Restructurings in Shipping
Development of second-hand vessel prices
Development of charter rates
In this distressed environment, many companies in the shipping sector do not generate enough revenues to fully cover the debt service. This problem is especially observable for vessels, which were ordered at peak prices, and had a high leverage of bank debt. In many cases the operative result of vessels barely covers their operating expenses and perhaps the interest costs to be paid to the banks, but not the repayment of the loan principal.
At the same time, the reduced asset values have led to many loan-to-value problems with the banks. With asset prices falling in some cases more than 50 %, the value of the assets dropped many times below the outstanding loan amount. This is a problem for banks, especially if the loans are only secured by the assets themselves (which is typical in the shipping sector, with the vessels being owned by single-purpose companies, with a nonrecourse status to the parent company). Figure 16.3 gives an overview of the effect on loan-to-value caused by a given decrease in asset value.
Effect of falling asset prices on loan-to-value
As can be imagined, the combination of these effects have caused all sectors of the shipping industry to suffer: The yards, the non-operating owners, the ship management companies, the chartering and broker companies, the liner companies, and the ship financing banks. In addition, while the shipping industry was always of a cyclical nature, the magnitude and the length of this last downturn is especially severe. The first signs of a crisis appeared in the second half of 2008, and in 2012 there was still no sign of a real recovery, with some experts still expecting further trouble to come before an eventual recovery.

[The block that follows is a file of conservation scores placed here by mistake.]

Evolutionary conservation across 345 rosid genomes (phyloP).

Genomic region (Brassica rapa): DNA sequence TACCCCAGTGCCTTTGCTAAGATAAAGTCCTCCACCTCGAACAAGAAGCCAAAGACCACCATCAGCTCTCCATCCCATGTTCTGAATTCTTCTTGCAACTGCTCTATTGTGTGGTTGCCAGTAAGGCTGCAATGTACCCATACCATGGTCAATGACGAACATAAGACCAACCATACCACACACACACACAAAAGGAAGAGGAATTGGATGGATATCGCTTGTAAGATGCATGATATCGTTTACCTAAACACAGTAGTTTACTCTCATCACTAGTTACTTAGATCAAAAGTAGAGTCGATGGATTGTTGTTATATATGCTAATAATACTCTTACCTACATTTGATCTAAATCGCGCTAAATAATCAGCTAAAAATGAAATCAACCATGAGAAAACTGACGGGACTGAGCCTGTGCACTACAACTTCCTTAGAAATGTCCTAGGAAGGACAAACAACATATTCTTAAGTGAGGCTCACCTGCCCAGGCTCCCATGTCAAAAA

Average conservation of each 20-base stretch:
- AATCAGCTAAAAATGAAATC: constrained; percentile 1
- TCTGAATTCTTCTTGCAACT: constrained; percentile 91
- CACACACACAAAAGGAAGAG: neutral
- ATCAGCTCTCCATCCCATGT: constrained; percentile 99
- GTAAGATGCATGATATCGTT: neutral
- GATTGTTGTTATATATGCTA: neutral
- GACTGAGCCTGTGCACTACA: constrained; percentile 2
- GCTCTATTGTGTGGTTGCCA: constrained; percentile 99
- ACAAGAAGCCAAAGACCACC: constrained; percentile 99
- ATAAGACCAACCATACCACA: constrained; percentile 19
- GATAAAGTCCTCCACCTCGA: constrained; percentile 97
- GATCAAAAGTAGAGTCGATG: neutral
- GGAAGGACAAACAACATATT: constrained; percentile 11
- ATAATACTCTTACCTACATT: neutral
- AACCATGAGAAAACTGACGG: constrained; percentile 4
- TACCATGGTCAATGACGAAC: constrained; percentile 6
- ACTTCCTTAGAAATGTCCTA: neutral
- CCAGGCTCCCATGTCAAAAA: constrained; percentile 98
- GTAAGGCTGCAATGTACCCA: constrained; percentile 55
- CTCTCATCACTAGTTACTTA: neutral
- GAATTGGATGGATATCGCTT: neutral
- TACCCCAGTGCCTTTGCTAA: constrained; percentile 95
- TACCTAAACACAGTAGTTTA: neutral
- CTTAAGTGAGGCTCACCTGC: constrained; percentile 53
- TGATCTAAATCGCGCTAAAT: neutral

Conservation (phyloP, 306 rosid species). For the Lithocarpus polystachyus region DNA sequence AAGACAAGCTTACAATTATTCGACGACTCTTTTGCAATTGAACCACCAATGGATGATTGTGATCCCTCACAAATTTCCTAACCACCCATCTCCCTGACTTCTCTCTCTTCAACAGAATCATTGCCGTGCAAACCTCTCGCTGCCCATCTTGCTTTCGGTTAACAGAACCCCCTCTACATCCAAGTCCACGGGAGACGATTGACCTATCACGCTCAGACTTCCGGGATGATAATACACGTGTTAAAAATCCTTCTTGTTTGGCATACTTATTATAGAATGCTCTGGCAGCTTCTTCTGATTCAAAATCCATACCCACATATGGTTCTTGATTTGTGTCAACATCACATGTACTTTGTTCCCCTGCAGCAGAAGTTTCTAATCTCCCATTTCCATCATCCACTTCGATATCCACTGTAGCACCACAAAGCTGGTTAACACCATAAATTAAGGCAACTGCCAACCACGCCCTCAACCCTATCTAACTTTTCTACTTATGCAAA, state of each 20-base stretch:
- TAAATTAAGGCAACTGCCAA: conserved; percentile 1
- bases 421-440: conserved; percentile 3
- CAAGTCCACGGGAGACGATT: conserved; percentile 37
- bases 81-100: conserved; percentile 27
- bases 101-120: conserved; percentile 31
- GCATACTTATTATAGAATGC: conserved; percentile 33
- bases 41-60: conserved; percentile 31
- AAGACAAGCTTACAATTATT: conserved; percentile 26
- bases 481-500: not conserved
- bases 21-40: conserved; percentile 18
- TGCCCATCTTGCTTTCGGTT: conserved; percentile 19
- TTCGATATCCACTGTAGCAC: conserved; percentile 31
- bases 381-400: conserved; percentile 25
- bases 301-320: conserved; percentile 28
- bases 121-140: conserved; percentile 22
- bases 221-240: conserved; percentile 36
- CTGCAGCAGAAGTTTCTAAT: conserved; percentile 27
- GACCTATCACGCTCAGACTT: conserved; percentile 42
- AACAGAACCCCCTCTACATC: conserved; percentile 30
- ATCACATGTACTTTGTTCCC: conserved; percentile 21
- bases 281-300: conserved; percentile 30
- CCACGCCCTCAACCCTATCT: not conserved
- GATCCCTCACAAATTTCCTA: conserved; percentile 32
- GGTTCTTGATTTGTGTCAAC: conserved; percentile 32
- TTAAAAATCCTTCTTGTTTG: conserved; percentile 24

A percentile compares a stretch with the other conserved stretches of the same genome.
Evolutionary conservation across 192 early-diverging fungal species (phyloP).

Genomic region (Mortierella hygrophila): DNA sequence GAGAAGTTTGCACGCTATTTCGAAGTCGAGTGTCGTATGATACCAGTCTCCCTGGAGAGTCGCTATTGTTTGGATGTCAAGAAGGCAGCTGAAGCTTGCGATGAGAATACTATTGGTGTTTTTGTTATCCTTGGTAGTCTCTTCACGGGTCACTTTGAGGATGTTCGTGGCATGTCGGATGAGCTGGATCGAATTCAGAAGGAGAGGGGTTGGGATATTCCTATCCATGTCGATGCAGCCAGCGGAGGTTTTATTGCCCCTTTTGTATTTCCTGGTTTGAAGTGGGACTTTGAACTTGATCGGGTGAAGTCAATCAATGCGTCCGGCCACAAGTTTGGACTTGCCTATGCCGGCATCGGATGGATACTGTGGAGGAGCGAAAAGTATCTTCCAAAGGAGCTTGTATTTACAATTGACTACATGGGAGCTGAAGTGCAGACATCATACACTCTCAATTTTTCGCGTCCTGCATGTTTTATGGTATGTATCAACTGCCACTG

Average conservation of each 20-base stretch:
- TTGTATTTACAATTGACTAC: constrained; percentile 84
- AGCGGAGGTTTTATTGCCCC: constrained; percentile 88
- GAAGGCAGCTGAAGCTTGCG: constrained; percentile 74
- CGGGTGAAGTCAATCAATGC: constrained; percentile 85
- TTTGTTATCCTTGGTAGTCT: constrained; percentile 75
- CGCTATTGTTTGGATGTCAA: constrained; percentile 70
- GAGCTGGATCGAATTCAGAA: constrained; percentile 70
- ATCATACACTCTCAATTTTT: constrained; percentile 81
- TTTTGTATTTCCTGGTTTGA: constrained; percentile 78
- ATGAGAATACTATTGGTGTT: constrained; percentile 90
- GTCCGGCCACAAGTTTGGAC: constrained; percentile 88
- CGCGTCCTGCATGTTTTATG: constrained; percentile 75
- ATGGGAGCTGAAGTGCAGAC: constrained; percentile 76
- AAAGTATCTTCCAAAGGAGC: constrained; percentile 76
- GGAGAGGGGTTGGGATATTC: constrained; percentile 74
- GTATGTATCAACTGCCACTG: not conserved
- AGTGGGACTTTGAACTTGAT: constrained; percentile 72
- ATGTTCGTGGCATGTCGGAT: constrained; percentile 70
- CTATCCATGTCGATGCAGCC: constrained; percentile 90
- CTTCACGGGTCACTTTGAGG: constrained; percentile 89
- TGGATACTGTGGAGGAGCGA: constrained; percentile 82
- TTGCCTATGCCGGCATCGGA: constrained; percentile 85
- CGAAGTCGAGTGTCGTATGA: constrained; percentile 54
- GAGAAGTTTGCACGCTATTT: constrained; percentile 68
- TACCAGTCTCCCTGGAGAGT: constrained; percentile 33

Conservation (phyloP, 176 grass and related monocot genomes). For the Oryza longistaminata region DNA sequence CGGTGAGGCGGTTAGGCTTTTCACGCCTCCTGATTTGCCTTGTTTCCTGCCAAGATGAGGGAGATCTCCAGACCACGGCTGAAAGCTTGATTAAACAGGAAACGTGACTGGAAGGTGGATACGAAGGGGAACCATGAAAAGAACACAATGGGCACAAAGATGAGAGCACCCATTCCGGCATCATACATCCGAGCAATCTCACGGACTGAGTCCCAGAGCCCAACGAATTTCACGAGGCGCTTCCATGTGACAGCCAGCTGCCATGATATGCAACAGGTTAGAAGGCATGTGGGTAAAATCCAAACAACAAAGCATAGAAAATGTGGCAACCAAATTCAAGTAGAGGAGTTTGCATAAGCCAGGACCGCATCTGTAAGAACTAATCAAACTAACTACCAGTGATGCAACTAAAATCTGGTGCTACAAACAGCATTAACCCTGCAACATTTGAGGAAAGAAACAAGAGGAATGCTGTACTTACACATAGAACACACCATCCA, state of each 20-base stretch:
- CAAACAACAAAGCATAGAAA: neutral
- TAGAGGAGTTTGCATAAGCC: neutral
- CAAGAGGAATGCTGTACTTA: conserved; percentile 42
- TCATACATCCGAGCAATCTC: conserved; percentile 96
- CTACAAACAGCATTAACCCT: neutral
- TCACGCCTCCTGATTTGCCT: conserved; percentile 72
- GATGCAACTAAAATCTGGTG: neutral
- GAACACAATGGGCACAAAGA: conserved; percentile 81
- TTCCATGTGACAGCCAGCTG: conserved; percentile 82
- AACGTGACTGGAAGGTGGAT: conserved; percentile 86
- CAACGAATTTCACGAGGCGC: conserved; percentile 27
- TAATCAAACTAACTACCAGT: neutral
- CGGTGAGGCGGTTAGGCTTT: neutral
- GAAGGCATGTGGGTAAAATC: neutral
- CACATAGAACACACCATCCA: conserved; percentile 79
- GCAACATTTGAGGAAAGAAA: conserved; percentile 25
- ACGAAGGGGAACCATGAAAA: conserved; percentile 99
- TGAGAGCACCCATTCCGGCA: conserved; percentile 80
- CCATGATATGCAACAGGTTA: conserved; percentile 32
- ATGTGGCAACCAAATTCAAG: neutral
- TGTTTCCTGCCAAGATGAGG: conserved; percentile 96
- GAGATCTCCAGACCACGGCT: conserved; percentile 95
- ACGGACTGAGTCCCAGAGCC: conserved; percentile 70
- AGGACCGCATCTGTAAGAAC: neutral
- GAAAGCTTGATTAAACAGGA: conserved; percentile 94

In such an environment, it is essential for all stakeholders to find solutions in case of financial distress. Thus, many companies of the shipping sector needed a restructuring. Some of these restructurings could be observed in the open, the company involved being a public company. One example of this is CSAV, the largest South-American liner operator, listed at the Santiago stock exchange, which restructured in the beginning of 2009 (see also the case study at the end of this chapter). Other companies that had to restructure encompass Danaos, Torm, General Maritime, or CMA CGM, to give some examples. However, with many shipping companies being privately held, many restructurings were done in the background, with the involvement of only a small number of stakeholders.
The chart (Fig. 16.4) summarizes why the challenging environment of the shipping sector calls for restructurings of many involved companies.